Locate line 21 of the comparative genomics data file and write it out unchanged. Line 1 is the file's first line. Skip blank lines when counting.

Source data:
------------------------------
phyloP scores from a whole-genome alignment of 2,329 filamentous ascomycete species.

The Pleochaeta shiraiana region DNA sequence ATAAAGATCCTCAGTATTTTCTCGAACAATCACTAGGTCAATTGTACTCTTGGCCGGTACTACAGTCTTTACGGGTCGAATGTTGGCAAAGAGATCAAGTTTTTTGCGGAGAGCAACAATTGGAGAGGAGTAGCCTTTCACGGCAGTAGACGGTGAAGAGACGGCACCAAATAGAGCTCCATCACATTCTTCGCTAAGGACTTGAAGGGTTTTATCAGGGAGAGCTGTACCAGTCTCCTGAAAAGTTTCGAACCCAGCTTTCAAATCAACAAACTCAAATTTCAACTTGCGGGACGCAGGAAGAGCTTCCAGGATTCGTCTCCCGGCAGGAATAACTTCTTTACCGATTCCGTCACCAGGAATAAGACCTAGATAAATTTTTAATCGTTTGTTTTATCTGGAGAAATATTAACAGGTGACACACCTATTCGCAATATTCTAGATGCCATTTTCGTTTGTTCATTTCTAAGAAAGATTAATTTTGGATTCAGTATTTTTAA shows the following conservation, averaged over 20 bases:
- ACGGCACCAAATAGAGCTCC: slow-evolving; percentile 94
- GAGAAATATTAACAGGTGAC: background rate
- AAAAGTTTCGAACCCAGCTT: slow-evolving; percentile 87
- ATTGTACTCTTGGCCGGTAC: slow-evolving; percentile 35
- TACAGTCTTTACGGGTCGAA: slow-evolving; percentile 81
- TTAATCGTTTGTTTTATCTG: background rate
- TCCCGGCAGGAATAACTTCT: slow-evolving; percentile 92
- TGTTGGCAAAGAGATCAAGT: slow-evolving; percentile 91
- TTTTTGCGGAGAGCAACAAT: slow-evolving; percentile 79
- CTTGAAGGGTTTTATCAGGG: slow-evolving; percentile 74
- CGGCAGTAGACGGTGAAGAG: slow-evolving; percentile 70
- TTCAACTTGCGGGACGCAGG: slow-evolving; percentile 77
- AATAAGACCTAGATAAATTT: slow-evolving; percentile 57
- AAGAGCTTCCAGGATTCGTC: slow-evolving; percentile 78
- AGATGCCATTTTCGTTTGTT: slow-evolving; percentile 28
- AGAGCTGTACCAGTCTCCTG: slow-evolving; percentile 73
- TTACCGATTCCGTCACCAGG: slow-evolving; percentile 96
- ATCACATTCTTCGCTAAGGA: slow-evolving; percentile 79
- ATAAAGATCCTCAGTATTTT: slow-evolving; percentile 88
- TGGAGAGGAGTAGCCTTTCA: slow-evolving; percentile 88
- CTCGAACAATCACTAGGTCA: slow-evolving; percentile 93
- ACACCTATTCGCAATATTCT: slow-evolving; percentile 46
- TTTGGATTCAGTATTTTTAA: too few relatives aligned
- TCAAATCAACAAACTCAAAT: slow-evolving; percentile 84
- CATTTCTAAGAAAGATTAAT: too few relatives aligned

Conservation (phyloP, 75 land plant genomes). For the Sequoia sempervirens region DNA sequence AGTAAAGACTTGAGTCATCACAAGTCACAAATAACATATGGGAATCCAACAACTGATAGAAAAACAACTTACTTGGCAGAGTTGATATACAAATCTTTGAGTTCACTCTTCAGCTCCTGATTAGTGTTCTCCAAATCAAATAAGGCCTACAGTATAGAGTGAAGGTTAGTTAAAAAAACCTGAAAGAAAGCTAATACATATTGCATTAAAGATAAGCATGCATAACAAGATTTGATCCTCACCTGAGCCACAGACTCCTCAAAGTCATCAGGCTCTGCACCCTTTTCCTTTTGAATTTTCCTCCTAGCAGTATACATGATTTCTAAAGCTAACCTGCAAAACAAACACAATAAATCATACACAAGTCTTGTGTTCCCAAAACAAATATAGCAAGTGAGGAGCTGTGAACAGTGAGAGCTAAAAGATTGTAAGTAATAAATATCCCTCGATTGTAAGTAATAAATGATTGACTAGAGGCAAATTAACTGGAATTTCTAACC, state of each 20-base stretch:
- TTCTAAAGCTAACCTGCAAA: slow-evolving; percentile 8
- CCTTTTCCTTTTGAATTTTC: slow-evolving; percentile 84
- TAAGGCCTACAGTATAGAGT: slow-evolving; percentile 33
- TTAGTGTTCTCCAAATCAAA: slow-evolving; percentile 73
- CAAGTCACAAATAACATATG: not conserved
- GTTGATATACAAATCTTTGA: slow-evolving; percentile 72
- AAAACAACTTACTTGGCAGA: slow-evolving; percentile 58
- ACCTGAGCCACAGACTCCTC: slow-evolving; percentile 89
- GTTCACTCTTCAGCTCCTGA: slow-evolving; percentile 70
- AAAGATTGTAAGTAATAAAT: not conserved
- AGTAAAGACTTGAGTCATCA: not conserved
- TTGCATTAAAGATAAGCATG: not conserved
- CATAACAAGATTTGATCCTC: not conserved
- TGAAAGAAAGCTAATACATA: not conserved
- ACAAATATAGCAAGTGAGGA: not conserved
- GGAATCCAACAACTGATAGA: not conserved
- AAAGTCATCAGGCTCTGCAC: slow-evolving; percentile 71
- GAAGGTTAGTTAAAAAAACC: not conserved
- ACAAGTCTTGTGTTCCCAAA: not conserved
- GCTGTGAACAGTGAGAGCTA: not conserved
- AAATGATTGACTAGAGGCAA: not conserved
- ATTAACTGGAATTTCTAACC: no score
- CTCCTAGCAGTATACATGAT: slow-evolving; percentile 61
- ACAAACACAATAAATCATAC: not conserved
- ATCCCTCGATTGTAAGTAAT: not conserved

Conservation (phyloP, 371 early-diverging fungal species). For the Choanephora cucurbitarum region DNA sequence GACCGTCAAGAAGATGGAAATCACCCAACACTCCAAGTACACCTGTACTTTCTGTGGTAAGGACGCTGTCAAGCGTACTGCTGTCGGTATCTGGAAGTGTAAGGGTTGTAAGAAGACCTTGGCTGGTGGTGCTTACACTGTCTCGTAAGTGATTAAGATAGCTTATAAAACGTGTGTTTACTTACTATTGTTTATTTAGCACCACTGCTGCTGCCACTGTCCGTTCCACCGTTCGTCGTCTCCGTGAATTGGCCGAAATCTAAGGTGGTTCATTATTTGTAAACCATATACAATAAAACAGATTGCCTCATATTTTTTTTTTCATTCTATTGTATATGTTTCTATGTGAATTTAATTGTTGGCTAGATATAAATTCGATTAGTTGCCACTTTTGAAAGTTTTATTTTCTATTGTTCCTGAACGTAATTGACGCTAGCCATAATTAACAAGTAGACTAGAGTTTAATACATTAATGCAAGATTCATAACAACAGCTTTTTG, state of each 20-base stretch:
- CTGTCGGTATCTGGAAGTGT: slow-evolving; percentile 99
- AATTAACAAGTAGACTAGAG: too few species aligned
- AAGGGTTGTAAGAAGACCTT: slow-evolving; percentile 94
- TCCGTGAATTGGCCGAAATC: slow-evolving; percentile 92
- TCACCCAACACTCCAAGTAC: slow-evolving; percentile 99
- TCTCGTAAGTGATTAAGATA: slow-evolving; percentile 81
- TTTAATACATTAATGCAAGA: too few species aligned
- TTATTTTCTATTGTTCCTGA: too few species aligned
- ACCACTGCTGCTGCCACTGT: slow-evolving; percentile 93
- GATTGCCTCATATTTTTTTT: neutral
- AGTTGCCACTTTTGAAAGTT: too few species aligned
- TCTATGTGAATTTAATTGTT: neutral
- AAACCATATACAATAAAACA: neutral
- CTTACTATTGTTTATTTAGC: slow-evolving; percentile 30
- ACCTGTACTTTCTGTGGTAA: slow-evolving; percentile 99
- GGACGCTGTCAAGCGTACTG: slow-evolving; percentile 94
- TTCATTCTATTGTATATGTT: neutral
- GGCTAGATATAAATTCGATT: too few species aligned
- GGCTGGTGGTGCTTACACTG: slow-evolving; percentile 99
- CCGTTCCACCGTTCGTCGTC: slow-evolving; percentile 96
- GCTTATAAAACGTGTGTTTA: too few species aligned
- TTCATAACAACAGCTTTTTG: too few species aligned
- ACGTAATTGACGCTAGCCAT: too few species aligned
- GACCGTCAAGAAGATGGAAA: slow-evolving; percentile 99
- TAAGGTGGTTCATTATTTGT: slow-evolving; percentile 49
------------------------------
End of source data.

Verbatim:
- ATAAAGATCCTCAGTATTTT: slow-evolving; percentile 88